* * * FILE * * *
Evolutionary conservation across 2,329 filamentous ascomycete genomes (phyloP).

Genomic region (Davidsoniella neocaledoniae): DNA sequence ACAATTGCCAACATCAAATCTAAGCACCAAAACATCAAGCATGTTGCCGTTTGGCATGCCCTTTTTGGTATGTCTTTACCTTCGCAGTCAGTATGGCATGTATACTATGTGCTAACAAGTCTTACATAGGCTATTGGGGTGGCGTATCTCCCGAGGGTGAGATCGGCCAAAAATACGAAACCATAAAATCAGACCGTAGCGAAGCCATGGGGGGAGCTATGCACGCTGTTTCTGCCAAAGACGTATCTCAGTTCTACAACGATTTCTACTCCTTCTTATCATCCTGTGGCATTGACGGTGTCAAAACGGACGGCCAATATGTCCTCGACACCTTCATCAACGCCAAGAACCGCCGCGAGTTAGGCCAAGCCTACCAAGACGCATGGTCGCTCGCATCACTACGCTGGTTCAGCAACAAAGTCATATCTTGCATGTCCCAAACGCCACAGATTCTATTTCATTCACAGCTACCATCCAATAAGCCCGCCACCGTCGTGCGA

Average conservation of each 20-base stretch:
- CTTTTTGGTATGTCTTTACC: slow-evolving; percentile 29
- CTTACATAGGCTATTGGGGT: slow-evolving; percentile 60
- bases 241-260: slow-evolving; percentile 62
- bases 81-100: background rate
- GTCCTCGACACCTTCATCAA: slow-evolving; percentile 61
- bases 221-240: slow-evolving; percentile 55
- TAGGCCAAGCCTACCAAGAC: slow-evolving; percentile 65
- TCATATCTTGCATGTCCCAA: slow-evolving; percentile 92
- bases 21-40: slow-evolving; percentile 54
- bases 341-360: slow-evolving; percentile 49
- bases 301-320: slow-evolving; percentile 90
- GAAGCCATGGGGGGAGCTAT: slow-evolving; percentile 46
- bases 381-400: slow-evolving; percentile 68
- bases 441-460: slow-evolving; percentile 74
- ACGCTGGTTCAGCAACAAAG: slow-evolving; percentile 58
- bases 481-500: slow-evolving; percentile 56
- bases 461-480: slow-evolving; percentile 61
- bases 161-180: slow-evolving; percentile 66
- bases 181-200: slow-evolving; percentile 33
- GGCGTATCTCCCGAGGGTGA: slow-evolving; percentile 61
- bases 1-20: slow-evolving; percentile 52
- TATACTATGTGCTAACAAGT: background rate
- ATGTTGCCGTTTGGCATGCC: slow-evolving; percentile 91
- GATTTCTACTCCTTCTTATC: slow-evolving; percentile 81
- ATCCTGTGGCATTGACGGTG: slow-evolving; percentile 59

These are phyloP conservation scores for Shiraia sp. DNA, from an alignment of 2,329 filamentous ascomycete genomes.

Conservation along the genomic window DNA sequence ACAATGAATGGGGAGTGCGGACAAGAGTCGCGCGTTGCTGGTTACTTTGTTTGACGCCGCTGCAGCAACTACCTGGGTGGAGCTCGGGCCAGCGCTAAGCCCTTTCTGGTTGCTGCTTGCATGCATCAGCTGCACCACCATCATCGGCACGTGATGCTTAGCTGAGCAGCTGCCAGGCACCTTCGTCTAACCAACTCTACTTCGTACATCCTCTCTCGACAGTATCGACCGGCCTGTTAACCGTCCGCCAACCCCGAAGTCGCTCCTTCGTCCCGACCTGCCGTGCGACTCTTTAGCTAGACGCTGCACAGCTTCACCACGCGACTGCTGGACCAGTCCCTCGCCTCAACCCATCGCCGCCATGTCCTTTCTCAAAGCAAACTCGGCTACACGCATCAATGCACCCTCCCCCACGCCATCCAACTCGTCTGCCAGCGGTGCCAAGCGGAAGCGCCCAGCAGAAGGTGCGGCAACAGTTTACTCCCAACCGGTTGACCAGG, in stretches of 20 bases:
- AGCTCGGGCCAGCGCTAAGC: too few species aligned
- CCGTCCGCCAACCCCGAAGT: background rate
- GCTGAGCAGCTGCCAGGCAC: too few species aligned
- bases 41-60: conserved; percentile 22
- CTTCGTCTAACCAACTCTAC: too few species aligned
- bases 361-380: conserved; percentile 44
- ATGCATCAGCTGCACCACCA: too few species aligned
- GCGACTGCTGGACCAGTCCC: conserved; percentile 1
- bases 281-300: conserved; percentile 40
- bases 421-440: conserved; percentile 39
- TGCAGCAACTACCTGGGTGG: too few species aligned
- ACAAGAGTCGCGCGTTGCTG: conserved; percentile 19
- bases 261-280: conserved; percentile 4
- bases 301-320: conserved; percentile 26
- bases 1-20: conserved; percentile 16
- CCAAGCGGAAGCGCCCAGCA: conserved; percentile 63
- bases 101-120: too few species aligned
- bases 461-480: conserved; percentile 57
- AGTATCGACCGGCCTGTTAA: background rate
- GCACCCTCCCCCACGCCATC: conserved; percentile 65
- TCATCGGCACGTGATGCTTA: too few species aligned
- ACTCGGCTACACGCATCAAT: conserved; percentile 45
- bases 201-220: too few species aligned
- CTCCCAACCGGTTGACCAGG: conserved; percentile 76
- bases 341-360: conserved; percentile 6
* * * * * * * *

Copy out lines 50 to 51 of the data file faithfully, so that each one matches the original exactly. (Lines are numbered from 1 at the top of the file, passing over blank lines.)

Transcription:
- GCACCCTCCCCCACGCCATC: conserved; percentile 65
- TCATCGGCACGTGATGCTTA: too few species aligned